Using permaculture ethics & design principles to transform an old energy guzzling bungalow into a showcase of sustainable design. It's about energy cycling, building community, self-reliance,creatively using & reusing materials... all without spending heaps of money.

Sunday, January 20, 2013

Preserving with a solar tyre cooker

Principle 2: Catch and store energy

Make sure that you read the important update at the end!
 
It's summer here, and it's been really hot, often 35-40ºC. We've got tomatoes coming on and the freezer has filled up. The last thing I want to do during this time of year is heat up the house with more cooking inside, and I've been thinking for some time that it make sense to take advantage of the hot weather.

I've been looking at how to make use of recycled materials to build a solar cooker. You can find out about the basic principles here. A point to note about my approach is that I am lazy and apply the proverb 'don't do what you don't have to' - seeing what I can get away with before trying to perfect the process. Or, if you prefer, Principle 7: 'Design from patterns to details'.

My first attempt (last summer) was to use a small satellite dish to reflect light to heat water in a billy (a parabolic cooker for fast heating). I had a dish, and I had some white paint. What I learnt from this experiment is that you need to use a more reflective surface than just white paint and a larger reflective area to bring water to the boil. Still, it did heat the water, but not a lot.

Using a satellite dish to reflect light to heat water
My second experiment (this summer) was to use an old tyre with glass on top (a 'box' cooker for slow heating). I was hoping that the temperature would rise above boiling point, providing us with an alternative to cooking inside. Here's what I did:

First I found some cement sheet to use as a flat base. I used some left over insulated reflective foil (permifloor 500 left over from the house build) on top of the sheet which I sat a tyre on top of. I then filled the tyre with some wool, to help insulate the 'box', and then made up a large cylinder from the foil to fit inside the tyre. Finally I placed a large sheet of glass on top.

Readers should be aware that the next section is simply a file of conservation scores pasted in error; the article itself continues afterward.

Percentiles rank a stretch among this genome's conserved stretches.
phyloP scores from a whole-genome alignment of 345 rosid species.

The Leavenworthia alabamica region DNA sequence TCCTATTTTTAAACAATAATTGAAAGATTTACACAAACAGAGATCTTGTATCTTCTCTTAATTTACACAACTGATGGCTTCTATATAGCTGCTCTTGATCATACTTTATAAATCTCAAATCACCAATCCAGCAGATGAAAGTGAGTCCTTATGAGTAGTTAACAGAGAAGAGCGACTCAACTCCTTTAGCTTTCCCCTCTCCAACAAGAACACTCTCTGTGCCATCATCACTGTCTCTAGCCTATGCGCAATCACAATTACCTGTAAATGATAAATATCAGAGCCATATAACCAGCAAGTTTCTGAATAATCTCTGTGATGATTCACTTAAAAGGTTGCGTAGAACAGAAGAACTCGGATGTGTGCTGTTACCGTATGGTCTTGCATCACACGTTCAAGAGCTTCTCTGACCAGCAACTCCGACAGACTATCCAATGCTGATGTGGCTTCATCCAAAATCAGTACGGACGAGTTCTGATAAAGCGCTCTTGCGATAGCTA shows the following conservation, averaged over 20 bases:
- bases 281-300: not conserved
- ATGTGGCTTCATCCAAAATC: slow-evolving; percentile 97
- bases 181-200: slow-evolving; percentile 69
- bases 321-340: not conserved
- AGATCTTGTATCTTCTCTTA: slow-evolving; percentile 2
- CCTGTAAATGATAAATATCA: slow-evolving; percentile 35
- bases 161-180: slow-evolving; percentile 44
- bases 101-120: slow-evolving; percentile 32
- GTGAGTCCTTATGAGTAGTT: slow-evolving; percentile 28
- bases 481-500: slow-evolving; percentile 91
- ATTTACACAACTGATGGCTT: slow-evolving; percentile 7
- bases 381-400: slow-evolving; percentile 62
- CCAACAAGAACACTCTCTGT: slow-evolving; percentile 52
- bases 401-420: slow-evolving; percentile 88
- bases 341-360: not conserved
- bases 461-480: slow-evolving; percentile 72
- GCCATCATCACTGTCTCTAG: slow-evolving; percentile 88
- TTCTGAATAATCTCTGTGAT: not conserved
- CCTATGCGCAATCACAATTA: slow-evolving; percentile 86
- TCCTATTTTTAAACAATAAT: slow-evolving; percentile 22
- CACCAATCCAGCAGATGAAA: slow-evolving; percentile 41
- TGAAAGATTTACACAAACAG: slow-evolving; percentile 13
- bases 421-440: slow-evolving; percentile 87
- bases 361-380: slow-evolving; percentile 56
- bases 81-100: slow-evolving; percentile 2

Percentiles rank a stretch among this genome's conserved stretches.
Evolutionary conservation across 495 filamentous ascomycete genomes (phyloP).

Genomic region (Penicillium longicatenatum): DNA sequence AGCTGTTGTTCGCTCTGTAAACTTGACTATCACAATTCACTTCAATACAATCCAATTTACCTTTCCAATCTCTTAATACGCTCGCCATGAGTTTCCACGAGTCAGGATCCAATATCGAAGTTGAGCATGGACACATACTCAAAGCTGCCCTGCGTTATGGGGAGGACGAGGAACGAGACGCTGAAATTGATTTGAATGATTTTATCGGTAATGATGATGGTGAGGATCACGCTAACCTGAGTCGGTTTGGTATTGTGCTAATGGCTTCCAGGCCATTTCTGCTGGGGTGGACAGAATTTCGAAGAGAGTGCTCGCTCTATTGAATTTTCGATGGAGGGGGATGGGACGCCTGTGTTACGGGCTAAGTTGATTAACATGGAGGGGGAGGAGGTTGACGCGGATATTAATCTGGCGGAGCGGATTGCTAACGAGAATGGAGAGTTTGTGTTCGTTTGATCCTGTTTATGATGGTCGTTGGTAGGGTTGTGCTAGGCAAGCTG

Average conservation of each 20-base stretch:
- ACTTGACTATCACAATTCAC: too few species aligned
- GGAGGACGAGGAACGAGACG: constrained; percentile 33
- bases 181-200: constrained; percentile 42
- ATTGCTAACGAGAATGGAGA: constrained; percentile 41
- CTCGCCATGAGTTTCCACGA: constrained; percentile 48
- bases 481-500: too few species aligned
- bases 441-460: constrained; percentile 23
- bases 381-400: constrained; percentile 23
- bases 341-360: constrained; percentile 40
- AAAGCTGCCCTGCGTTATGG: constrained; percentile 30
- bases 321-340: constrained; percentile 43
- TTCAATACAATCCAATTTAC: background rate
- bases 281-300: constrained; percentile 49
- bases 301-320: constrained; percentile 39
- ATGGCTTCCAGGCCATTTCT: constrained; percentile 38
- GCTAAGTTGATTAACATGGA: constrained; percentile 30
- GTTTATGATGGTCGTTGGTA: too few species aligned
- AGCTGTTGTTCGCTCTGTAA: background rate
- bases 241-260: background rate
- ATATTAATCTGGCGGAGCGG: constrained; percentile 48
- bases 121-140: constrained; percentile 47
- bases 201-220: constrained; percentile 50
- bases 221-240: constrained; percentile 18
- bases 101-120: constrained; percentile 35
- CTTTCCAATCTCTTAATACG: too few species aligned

Tyre placed on flat base with reflective insulated foil (permifloor) then filled with wool for insulation.

I half filled a small pot with water for my first test and placed a BBQ thermometer in the chamber to observe the temperature. The pot was aluminium (a good conductor), painted black (to absorb more heat) and it was sitting on corks (no thermal bridging). On a clear 35º day the temperature inside reached 80-90ºC, not quite boiling point. The addition of a highly reflective surface, like a mirror, to reflect more light in would certainly help. I was also thinking of using a sheet of double glazed glass to help retain heat inside as ways to improve the design - but didn't have one on hand.

I remembered an article that I read in Grass Roots magazine (i think) about pasteurising using a solar cooker, and realised that 80-90º would be a perfect temperature range to do this with the current design. It's best not to boil food in the pasteurising process. We had been freezing tomato puree from our home grown harvest in order to collect enough to justify using our Vacola kit. With the Vacola process the jars would sit inside a vessel of water which is heated to just below boiling point for about an hour, where by the jars are removed and allowed to cool. This kills bacteria inside and provides a vacuum seal which means that you can store the food (in a cool dark space) for an extended period of time - even years. I decide to take a punt and try using the tyre cooker instead.